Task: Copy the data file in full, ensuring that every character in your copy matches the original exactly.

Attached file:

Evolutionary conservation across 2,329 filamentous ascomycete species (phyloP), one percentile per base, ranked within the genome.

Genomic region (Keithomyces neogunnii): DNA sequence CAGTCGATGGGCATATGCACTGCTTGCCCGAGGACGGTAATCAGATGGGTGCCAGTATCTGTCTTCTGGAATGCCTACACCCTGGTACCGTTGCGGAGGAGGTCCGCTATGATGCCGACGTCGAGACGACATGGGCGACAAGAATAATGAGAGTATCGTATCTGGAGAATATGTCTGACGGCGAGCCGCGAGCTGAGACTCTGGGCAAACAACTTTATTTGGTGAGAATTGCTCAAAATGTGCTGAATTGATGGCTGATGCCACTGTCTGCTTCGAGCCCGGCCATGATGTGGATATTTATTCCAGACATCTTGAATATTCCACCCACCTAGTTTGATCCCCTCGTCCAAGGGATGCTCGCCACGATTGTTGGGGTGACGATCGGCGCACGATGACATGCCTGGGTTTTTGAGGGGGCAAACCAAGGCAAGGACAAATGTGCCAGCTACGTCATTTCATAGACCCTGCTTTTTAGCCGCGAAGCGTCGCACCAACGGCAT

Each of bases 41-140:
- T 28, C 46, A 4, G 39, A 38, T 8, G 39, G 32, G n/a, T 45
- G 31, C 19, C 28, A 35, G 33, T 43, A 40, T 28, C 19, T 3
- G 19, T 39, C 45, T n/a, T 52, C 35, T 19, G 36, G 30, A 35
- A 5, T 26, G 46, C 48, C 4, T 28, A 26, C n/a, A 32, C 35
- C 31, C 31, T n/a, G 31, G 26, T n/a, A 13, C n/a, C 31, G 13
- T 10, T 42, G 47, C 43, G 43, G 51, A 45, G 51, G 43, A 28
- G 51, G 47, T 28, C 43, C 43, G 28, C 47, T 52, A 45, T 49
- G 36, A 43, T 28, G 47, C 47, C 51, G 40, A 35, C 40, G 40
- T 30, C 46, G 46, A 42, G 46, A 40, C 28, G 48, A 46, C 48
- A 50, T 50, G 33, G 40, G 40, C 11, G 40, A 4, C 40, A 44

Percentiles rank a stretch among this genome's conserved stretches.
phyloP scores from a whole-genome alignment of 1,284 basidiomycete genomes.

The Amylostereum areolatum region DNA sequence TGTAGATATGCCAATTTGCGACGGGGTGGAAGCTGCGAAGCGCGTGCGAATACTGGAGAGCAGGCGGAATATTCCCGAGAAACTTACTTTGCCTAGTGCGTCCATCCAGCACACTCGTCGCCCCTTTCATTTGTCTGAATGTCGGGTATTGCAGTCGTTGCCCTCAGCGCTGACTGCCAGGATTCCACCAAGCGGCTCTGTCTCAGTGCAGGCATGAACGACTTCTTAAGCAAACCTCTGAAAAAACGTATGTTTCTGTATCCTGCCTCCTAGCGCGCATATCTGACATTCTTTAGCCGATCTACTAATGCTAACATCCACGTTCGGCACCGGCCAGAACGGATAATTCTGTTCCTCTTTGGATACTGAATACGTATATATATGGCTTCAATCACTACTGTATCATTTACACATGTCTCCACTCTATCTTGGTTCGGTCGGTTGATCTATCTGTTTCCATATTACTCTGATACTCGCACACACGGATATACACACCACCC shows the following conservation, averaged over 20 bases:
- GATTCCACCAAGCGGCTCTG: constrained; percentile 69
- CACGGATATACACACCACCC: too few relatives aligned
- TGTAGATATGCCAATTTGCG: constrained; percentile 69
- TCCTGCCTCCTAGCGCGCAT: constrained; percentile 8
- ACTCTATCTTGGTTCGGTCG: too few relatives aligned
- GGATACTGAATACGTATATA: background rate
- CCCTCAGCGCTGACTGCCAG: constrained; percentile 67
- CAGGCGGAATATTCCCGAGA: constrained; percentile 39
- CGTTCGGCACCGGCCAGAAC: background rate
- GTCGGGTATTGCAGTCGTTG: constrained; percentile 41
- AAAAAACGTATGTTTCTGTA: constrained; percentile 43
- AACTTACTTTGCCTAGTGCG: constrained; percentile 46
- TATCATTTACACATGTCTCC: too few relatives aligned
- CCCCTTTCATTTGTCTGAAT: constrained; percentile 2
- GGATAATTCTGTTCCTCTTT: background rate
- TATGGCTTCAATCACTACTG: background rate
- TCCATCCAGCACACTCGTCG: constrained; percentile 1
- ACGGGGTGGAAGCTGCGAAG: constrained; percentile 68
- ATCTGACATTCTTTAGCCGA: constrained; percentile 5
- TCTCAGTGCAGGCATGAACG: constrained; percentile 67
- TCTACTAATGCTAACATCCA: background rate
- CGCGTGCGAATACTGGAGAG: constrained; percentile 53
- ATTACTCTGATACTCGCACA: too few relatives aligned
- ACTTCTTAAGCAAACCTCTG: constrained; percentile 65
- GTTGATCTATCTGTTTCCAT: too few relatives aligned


Evolutionary conservation across 2,329 filamentous ascomycete species (phyloP), one percentile per base, ranked within the genome.

Genomic region (Keithomyces neogunnii): DNA sequence CAGTCGATGGGCATATGCACTGCTTGCCCGAGGACGGTAATCAGATGGGTGCCAGTATCTGTCTTCTGGAATGCCTACACCCTGGTACCGTTGCGGAGGAGGTCCGCTATGATGCCGACGTCGAGACGACATGGGCGACAAGAATAATGAGAGTATCGTATCTGGAGAATATGTCTGACGGCGAGCCGCGAGCTGAGACTCTGGGCAAACAACTTTATTTGGTGAGAATTGCTCAAAATGTGCTGAATTGATGGCTGATGCCACTGTCTGCTTCGAGCCCGGCCATGATGTGGATATTTATTCCAGACATCTTGAATATTCCACCCACCTAGTTTGATCCCCTCGTCCAAGGGATGCTCGCCACGATTGTTGGGGTGACGATCGGCGCACGATGACATGCCTGGGTTTTTGAGGGGGCAAACCAAGGCAAGGACAAATGTGCCAGCTACGTCATTTCATAGACCCTGCTTTTTAGCCGCGAAGCGTCGCACCAACGGCAT

Each of bases 41-140:
- T 28, C 46, A 4, G 39, A 38, T 8, G 39, G 32, G n/a, T 45
- G 31, C 19, C 28, A 35, G 33, T 43, A 40, T 28, C 19, T 3
- G 19, T 39, C 45, T n/a, T 52, C 35, T 19, G 36, G 30, A 35
- A 5, T 26, G 46, C 48, C 4, T 28, A 26, C n/a, A 32, C 35
- C 31, C 31, T n/a, G 31, G 26, T n/a, A 13, C n/a, C 31, G 13
- T 10, T 42, G 47, C 43, G 43, G 51, A 45, G 51, G 43, A 28
- G 51, G 47, T 28, C 43, C 43, G 28, C 47, T 52, A 45, T 49
- G 36, A 43, T 28, G 47, C 47, C 51, G 40, A 35, C 40, G 40
- T 30, C 46, G 46, A 42, G 46, A 40, C 28, G 48, A 46, C 48
- A 50, T 50, G 33, G 40, G 40, C 11, G 40, A 4, C 40, A 44

Percentiles rank a stretch among this genome's conserved stretches.
phyloP scores from a whole-genome alignment of 1,284 basidiomycete genomes.

The Amylostereum areolatum region DNA sequence TGTAGATATGCCAATTTGCGACGGGGTGGAAGCTGCGAAGCGCGTGCGAATACTGGAGAGCAGGCGGAATATTCCCGAGAAACTTACTTTGCCTAGTGCGTCCATCCAGCACACTCGTCGCCCCTTTCATTTGTCTGAATGTCGGGTATTGCAGTCGTTGCCCTCAGCGCTGACTGCCAGGATTCCACCAAGCGGCTCTGTCTCAGTGCAGGCATGAACGACTTCTTAAGCAAACCTCTGAAAAAACGTATGTTTCTGTATCCTGCCTCCTAGCGCGCATATCTGACATTCTTTAGCCGATCTACTAATGCTAACATCCACGTTCGGCACCGGCCAGAACGGATAATTCTGTTCCTCTTTGGATACTGAATACGTATATATATGGCTTCAATCACTACTGTATCATTTACACATGTCTCCACTCTATCTTGGTTCGGTCGGTTGATCTATCTGTTTCCATATTACTCTGATACTCGCACACACGGATATACACACCACCC shows the following conservation, averaged over 20 bases:
- GATTCCACCAAGCGGCTCTG: constrained; percentile 69
- CACGGATATACACACCACCC: too few relatives aligned
- TGTAGATATGCCAATTTGCG: constrained; percentile 69
- TCCTGCCTCCTAGCGCGCAT: constrained; percentile 8
- ACTCTATCTTGGTTCGGTCG: too few relatives aligned
- GGATACTGAATACGTATATA: background rate
- CCCTCAGCGCTGACTGCCAG: constrained; percentile 67
- CAGGCGGAATATTCCCGAGA: constrained; percentile 39
- CGTTCGGCACCGGCCAGAAC: background rate
- GTCGGGTATTGCAGTCGTTG: constrained; percentile 41
- AAAAAACGTATGTTTCTGTA: constrained; percentile 43
- AACTTACTTTGCCTAGTGCG: constrained; percentile 46
- TATCATTTACACATGTCTCC: too few relatives aligned
- CCCCTTTCATTTGTCTGAAT: constrained; percentile 2
- GGATAATTCTGTTCCTCTTT: background rate
- TATGGCTTCAATCACTACTG: background rate
- TCCATCCAGCACACTCGTCG: constrained; percentile 1
- ACGGGGTGGAAGCTGCGAAG: constrained; percentile 68
- ATCTGACATTCTTTAGCCGA: constrained; percentile 5
- TCTCAGTGCAGGCATGAACG: constrained; percentile 67
- TCTACTAATGCTAACATCCA: background rate
- CGCGTGCGAATACTGGAGAG: constrained; percentile 53
- ATTACTCTGATACTCGCACA: too few relatives aligned
- ACTTCTTAAGCAAACCTCTG: constrained; percentile 65
- GTTGATCTATCTGTTTCCAT: too few relatives aligned